Gas Company Goes After Fire-Breathing-Hose Blogger

<a href="http://www.flickr.com/photos/pointshoot/2522127536/sizes/m/in/photostream/">Eddie~S</a>/Flickr

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Natural gas company Range Resources Corp. is suing a Texas landowner and environmental consultant for $3 million in damages, and may be coming after a blogger as well for damaging its reputation.

In 2010, Texas landowner Steven Lipsky made a video (see below) that showed a garden hose shooting out fire, which he blamed on nearby natural gas extraction. He sent the video to Texas blogger Sharon Wilson, who posted it online, and he hired environmental consultant Alisa Rich to come test the water and send the results to the EPA.

?Bloomberg reports that Range is accusing Lipsky and Rich of a “conspiracy to harm its reputation” in the suit, and demanding information from Wilson to prove it:

Range won one round in its fight this week, when a judge ruled that Wilson had to turn over e-mails she exchanged with the EPA and Lipsky, as she is a “central and recurring character in the conspiracy lawsuit.”

“This has everything to do with Range trying to shut me up, and further intimidate opponents,” Wilson said in an interview. Wilson, who said she didn’t even receive the video of Lipsky’s flaming hose until after the EPA acted, said she fears she may be added to the suit against Lipsky and Rich.

Lipsky says he sought Rich’s help, along with the EPA’s, after state regulators didn’t respond to his concerns. EPA staff then came out and did its own tests, finding alarming levels of methan that they believe posed an “imminent and substantial risk of explosion or fire.” The agency ordered Range to take immediate action to correct the situation. But then state regulators in Texas decided that the Range wasn’t responsible. So Lipsky sued Range, and the company countersued the pair for defamation, accusing Lipsky and Rich of conspiring to get the EPA involved.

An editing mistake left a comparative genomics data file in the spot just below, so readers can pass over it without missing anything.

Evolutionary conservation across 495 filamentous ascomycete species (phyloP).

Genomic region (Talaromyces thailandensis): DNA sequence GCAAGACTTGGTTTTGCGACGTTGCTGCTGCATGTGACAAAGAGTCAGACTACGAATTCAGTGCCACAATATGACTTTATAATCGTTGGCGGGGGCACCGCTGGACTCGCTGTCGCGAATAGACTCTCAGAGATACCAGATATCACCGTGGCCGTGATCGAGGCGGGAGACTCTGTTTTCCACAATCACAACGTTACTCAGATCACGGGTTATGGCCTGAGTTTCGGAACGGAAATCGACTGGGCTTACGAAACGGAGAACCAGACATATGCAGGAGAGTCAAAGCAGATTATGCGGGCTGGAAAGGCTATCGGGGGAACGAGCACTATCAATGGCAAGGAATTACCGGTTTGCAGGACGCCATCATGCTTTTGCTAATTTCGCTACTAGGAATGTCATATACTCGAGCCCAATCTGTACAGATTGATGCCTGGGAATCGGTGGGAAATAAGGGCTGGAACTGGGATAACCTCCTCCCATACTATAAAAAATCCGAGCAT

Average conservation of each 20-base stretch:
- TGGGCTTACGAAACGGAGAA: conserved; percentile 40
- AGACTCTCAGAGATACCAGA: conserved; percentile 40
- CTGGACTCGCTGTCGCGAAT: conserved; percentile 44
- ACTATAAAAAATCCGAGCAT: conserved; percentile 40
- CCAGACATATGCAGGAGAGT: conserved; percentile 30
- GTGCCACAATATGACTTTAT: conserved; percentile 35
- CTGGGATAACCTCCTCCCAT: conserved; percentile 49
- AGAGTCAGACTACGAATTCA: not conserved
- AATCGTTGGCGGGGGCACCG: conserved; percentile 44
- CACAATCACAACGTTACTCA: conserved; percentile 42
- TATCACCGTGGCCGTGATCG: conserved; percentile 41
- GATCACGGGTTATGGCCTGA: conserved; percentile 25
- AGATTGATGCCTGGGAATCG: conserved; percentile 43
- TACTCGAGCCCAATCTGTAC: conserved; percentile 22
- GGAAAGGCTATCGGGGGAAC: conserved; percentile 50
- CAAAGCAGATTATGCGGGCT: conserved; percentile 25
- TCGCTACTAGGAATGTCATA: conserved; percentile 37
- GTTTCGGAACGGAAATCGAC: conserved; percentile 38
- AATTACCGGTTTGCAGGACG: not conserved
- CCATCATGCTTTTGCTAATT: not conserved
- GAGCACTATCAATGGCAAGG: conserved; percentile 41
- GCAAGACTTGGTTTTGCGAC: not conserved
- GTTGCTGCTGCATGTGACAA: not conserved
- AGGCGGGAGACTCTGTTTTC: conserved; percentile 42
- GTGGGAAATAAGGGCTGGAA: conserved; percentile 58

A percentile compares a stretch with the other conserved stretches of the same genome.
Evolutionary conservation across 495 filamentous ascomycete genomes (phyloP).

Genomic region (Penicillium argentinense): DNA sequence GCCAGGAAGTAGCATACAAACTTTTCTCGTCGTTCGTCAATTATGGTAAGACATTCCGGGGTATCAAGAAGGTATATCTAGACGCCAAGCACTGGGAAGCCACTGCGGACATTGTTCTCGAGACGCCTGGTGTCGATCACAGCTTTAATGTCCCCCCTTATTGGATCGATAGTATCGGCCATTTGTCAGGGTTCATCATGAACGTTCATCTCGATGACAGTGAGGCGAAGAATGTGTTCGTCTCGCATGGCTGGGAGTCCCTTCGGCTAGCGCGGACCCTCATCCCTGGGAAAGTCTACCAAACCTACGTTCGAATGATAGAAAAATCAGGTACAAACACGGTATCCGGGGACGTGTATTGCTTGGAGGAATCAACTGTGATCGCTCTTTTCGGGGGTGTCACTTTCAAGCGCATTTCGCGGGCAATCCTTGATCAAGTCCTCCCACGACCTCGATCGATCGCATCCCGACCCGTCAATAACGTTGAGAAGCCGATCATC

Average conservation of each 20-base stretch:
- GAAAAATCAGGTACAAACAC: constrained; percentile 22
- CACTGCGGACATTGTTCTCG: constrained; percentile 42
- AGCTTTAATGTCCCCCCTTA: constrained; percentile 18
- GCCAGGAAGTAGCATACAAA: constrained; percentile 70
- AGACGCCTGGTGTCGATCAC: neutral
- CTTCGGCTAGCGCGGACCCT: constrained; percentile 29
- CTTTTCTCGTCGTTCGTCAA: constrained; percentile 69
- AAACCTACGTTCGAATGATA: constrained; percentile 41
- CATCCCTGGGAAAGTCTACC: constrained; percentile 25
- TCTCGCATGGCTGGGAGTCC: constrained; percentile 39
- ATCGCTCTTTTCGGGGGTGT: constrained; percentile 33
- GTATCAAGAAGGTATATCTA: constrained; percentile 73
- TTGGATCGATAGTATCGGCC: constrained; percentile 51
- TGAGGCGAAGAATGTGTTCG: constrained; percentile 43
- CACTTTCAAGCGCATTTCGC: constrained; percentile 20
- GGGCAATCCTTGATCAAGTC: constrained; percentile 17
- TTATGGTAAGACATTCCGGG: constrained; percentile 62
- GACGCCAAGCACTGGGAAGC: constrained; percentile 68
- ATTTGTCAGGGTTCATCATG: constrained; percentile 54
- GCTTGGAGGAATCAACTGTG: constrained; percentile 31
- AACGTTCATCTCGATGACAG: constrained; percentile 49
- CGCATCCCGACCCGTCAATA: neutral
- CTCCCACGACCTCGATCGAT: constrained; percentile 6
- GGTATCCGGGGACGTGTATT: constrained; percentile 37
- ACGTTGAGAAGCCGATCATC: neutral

It’s a fairly complicated back story, but it raises some concerns. For one, should a company be able to sue individuals for raising concerns to the EPA? And second, should the company be able to obtain correspondence between those individuals and an outside blogger? To make things more complicated, Wilson now works for the Earthworks Oil & Gas Accountability Project, which the judge used to argue that she should not be afforded any protections as a journalist and thus needs to hand over the emails.

It’s certainly a case worth watching. Here’s the video that got the whole thing started:

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In this election year unlike any other—against a backdrop of a pandemic, an economic crisis, racial reckoning, and so much daily crazy—Mother Jones' journalism is driven by one simple question: Will America will move closer to, or further from, justice and equity in the years to come?

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